Energy Sector

Indeed the reconversion of hydrogen into electricity results in a significant overall system loss. Nevertheless, hydrogen is still the most efficient long term storage of renewable electricity. And with renewable supply (from photovoltaics) being high in summer and energy demand being high in winter there is a fundamental need for seasonal energy storage. What is most important is the availability of energy when it is needed and the related costs. The (lack of) efficiency may be deplorable but it is secondary. And as long as the original energy is carbon free, there is also no negative impact on climate emissions. On the contrary : if extra fossil energy production in winter can be avoided by stored renewables, there is a positive impact on the climate

The basic issue here is the significant lack of renewable electricity when trying to replace all fossil forms of electricity. So the issue is, how to best use „additional“ renewable electricity to maximize the climate impact. And if it is looked upon at national level, there are many countries in the EU which will never be able to produce sufficient renewable energy to replace all fossil based energy. But there are countries who today already have an excess of renewables and have to shunt (=throw away) renewable electricity at peak times. This is called curtailment and Spain alone had curtailments of 9 TWh in 2018. So there is not only a „time of day“ issue when talking about converting to renewable energy supply but there is also a „season in the year“ issue and a „geographic location“ issue. In summary : The issue of „additionality“ is a real one in the context of maximizing the utilization of renewable electricity to fight climate change. But it cannot be solved by a simple no to all non-electrical uses. The issue behind the emotional discussion is the legal uncertainty created by the „additionality“ requirement in the Renewable Energy Directive of the EU. This legal uncertainty blocks the evolution of alternative sources of supply, in particular green hydrogen. That is why it should be resolved and clarified as soon as possible.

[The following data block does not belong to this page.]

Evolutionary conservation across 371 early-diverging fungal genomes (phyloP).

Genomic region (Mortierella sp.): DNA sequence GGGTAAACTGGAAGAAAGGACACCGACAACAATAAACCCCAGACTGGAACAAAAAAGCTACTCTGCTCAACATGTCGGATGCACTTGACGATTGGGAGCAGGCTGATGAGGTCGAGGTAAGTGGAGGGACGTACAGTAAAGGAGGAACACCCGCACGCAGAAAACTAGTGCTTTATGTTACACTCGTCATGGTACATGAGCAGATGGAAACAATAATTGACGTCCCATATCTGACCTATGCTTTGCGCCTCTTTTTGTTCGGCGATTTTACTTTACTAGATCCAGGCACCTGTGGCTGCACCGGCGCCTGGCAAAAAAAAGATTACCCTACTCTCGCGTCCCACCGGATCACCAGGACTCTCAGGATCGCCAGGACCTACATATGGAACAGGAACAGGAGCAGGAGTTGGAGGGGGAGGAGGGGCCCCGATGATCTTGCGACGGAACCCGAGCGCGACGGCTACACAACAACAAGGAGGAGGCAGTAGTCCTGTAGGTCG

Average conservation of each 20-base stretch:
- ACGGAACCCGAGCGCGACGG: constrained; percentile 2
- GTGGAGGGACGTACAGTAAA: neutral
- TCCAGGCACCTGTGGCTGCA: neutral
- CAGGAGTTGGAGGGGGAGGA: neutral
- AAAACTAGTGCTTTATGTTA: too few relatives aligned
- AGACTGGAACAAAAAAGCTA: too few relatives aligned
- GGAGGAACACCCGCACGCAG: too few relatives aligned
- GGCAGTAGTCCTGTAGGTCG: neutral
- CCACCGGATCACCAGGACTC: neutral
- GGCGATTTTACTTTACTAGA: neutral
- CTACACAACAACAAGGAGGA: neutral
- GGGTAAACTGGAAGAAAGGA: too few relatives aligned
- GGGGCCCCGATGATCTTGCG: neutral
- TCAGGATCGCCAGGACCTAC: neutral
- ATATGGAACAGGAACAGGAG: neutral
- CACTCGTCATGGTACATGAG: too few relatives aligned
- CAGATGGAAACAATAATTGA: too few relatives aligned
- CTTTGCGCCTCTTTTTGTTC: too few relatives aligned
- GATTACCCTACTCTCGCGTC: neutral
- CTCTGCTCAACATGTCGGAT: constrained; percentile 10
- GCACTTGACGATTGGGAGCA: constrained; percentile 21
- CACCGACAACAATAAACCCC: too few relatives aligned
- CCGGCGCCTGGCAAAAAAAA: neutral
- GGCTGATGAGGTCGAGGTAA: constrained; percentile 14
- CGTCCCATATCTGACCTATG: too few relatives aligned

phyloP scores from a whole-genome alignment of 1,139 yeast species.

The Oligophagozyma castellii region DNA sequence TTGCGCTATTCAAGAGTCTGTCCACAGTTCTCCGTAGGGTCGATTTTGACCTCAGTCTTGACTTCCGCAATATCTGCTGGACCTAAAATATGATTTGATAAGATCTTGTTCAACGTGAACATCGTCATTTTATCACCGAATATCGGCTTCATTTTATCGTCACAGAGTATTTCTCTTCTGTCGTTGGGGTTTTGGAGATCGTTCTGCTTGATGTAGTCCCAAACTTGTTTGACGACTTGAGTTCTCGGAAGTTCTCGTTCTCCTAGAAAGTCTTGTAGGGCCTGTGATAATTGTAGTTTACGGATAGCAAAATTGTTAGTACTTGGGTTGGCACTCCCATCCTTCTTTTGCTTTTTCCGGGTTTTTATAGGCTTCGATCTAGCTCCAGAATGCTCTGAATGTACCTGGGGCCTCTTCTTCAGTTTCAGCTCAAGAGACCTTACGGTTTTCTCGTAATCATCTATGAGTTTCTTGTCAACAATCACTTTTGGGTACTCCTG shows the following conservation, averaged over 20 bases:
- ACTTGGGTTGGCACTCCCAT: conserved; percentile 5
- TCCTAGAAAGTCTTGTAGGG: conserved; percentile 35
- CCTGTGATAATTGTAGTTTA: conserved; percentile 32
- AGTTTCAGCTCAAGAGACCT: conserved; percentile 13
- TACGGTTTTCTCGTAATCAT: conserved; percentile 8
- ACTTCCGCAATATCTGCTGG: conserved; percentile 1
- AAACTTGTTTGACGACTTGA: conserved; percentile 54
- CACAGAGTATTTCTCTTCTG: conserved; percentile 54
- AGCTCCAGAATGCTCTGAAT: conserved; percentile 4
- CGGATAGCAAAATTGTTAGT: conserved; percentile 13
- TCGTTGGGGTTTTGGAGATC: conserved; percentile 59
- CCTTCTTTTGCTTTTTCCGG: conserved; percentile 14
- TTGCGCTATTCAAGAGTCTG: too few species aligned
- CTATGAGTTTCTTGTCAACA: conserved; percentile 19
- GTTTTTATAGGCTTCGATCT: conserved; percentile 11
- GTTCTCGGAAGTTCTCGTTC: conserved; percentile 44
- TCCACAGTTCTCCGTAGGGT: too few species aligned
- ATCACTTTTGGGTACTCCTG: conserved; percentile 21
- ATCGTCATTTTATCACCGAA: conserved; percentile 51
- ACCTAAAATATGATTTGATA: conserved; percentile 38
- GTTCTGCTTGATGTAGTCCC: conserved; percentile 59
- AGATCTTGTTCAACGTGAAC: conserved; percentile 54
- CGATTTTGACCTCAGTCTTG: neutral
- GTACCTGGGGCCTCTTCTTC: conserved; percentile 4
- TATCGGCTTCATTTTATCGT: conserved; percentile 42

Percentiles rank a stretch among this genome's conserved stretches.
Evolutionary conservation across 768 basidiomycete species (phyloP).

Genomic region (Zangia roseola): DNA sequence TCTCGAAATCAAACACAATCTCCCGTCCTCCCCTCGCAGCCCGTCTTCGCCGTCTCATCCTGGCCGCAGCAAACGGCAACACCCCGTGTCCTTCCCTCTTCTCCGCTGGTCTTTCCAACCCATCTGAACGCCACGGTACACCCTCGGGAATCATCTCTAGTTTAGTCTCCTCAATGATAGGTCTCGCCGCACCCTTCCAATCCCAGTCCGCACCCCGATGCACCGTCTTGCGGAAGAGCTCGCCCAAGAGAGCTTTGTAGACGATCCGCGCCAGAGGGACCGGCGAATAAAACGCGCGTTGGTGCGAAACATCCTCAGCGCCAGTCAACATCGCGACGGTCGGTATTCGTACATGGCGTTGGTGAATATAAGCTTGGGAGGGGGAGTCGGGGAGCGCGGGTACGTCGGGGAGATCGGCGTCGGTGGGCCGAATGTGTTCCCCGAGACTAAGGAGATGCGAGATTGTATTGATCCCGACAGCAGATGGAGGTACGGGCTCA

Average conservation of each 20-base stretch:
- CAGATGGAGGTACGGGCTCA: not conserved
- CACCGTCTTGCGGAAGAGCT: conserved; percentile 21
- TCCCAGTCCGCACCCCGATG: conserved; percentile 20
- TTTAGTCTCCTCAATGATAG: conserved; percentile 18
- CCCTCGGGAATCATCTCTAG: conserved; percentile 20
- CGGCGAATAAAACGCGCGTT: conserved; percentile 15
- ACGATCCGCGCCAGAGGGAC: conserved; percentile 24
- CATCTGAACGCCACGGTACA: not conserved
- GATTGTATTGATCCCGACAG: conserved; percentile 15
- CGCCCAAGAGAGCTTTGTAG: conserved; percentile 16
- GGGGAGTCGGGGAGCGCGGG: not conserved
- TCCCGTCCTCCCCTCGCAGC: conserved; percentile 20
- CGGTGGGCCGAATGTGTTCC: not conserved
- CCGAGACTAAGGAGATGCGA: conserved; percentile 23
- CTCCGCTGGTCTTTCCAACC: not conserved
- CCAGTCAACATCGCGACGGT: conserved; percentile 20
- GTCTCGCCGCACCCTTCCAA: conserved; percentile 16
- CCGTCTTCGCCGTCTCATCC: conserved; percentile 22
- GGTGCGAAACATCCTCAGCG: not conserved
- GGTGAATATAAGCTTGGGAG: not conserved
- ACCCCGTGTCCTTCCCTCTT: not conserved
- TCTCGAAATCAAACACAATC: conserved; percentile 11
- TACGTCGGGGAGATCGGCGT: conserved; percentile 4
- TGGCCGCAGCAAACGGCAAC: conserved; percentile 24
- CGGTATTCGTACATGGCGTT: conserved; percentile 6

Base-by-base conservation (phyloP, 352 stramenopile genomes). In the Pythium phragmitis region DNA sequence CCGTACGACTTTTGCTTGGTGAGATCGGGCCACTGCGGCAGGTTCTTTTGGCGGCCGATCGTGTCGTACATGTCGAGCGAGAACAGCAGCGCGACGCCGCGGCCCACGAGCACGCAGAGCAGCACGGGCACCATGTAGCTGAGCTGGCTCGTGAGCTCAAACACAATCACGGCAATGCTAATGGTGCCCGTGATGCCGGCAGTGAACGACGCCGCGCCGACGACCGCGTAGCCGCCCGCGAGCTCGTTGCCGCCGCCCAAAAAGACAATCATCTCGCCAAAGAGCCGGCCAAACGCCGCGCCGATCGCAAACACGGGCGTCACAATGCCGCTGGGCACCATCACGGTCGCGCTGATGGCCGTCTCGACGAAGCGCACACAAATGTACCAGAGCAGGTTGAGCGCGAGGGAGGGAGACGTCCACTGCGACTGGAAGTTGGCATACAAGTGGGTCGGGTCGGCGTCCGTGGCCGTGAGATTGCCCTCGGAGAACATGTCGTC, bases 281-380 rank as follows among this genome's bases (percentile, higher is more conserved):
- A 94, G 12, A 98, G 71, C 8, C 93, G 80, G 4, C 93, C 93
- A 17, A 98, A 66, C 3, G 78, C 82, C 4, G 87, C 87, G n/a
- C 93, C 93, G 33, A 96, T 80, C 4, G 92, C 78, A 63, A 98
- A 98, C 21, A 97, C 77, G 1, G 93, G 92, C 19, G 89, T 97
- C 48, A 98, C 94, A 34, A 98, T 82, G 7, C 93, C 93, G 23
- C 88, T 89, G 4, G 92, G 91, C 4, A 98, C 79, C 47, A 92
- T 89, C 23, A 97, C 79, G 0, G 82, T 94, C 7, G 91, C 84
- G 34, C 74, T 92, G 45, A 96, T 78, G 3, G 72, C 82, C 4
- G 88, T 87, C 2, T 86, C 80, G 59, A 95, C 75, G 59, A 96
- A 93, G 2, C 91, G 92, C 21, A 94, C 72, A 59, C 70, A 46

The main energy need in buildings is for heating and cooling purposes. And there again there is the discussion of efficiency. Converting electricity into heat is indeed more efficient than converting electricity first into hydrogen and then from hydrogen into heat. However, we have again the issue of seasonality. So when heat is most needed renewable electricity is least available. So energy stored in the form of hydrogen can well be the best solution. A further element in this discussion is district heating. Wherever hydrogen is used or converted into electricity, there is significant waste heat available. If this waste heat can be put into a district heating system, the efficiency of hydrogen is highly increased. Such a situation can easily arise in the context of a hydrogen Vally configuration. A similar but smaller scale case is CHP, where again production of heat and of electricity are combined locally, significantly reducing efficiency losses. So in some situations, using hydrogen for heating will be quite efficient.